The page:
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Japanese Universities to Face Lawsuits

According to the Japanese labor policy of 2013, academics are currently employed on a contract with the right to an extension to open-ended or permanent status after ten years. The Ministry of Education of Japan says that this system encourages much-needed competition and reforms in Japan’s higher education.

But this policy might not be beneficial for everyone. The researchers who were hired in 2014, when the rule first came into force, are not being laid off. They haven’t even gained the right to permanent employment after 10 years on extendable contracts. The universities of Japan are attempting to dodge the financial implications of permanent appointees.

As a result of this, all the Japanese universities and research laboratories are facing a spate of lawsuits from all these researchers and lecturers who are facing layoffs because they are qualified for permanent employment. 

According to the reports of the Ministry of Education, more than 3000 researchers at universities and research centers in Japan will become eligible to apply for permanent status next year, which is causing alarm over the increased number of job losses at the cost-cutting universities in an attempt to avoid giving them permanent tenures.

The labor union says that many universities in the country have kept researchers from abroad and adjunct professors on temporary contracts and are most likely to lay them off before they become qualified for permanent employment.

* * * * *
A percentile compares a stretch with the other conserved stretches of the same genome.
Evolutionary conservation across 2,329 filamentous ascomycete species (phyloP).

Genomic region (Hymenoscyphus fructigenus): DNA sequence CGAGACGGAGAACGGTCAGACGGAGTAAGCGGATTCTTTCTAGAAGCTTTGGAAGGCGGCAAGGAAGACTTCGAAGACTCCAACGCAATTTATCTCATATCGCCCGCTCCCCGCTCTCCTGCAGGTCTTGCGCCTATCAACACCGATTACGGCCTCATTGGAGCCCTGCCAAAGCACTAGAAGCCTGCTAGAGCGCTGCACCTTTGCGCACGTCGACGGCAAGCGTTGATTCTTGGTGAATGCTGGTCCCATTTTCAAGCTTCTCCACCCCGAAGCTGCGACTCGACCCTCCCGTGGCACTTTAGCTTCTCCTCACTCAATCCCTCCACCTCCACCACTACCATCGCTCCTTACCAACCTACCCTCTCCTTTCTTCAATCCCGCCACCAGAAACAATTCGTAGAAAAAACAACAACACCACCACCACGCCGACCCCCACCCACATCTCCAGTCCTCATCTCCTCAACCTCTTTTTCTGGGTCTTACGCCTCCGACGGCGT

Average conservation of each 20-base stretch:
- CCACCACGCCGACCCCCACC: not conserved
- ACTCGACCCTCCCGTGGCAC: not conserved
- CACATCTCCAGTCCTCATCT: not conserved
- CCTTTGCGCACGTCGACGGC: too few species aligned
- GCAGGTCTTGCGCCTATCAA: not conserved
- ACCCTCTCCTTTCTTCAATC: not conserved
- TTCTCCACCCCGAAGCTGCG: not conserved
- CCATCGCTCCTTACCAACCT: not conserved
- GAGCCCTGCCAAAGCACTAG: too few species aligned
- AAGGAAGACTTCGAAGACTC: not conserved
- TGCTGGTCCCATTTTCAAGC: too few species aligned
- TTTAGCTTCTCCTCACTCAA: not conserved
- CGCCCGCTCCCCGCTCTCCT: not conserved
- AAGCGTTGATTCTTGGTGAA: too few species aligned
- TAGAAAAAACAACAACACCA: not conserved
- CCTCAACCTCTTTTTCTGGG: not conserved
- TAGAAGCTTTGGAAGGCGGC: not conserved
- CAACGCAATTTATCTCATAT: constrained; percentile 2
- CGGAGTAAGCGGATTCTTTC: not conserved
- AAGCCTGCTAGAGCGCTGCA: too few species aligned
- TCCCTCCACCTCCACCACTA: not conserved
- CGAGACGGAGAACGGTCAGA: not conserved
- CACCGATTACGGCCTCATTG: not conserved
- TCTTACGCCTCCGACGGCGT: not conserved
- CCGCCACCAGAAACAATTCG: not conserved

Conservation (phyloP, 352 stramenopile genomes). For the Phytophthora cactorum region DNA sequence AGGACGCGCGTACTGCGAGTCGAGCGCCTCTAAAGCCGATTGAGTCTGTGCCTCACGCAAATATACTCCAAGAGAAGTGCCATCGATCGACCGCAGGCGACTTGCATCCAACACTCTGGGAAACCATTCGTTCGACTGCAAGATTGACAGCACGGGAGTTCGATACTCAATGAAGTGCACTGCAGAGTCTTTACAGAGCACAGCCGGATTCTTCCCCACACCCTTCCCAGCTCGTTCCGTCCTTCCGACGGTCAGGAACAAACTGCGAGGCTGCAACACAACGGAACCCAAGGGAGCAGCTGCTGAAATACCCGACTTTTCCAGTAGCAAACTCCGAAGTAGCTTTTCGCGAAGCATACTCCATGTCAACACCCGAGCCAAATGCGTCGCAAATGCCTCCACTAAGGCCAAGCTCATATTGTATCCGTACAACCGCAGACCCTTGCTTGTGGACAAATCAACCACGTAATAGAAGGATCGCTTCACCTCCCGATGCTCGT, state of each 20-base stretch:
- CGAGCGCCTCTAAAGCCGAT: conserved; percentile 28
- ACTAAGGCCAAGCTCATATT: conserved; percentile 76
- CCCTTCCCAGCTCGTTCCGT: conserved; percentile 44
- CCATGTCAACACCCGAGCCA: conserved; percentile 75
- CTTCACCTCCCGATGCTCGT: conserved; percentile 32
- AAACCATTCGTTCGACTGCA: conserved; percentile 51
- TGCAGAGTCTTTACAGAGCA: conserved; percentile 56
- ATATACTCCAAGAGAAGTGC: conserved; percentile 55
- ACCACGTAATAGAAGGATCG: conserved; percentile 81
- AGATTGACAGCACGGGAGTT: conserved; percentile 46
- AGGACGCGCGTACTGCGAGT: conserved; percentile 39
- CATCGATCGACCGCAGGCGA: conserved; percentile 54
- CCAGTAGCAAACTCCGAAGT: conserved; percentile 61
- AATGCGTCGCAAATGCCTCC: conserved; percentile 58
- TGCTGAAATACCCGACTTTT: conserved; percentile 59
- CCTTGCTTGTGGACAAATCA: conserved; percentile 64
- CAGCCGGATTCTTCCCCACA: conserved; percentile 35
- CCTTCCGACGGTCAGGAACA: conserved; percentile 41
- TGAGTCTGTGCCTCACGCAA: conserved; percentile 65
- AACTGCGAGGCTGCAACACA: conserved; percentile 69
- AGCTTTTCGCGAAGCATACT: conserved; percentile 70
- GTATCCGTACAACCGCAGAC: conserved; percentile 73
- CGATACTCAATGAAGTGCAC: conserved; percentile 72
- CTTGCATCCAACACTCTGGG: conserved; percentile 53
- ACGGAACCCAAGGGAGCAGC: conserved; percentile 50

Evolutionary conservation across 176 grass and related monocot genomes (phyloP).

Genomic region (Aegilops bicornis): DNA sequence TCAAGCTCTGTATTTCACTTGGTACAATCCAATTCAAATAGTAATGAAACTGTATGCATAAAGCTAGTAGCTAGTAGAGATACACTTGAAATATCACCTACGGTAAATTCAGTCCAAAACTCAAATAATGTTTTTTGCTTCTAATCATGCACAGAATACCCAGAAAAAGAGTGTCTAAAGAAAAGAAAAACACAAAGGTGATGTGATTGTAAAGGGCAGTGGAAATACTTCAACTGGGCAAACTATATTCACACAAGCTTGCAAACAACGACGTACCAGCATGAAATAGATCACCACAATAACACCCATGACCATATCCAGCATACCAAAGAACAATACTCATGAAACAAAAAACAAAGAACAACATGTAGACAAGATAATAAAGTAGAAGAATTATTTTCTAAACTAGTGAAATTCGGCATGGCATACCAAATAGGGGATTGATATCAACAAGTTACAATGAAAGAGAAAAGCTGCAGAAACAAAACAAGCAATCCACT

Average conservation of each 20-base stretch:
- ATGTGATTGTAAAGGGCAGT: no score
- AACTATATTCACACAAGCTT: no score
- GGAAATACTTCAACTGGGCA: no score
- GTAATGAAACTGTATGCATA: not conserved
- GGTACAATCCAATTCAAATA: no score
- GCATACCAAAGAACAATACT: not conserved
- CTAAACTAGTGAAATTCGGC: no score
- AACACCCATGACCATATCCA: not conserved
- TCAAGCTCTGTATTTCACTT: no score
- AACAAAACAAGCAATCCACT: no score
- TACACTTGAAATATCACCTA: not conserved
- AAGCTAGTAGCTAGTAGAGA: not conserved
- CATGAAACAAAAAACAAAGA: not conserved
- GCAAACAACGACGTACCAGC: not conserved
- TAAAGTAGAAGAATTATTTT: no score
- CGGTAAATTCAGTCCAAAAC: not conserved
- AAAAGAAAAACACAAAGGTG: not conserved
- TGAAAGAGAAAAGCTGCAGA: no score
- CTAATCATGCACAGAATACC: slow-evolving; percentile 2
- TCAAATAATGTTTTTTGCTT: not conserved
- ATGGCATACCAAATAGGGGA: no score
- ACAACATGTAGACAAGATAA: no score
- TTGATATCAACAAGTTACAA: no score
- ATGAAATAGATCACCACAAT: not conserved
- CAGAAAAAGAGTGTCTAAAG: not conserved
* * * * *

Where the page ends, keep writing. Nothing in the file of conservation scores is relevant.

Toru Nakano, a former professor at the Graduate School of Frontier Biosciences at Osaka University, says, “Even at prestigious science institutions, researchers struggle to continue their studies.” The lack of financial and work stability causes a severe risk to Japan’s research and higher education development.

The lawsuits pose a great challenge to the present system. The first lawsuit was filed by a 60-year-old scientist in March 2022. He was employed on a full-time basis at RIKEN, Japan’s flagship natural sciences institution.

The government claims that fixed contracts support job mobility and competition, but the declining number of tenured positions in the country says otherwise. The number of post-doctoral students at Japanese universities is also decreasing rapidly. This could be a major threat to the future of higher education in the country. 


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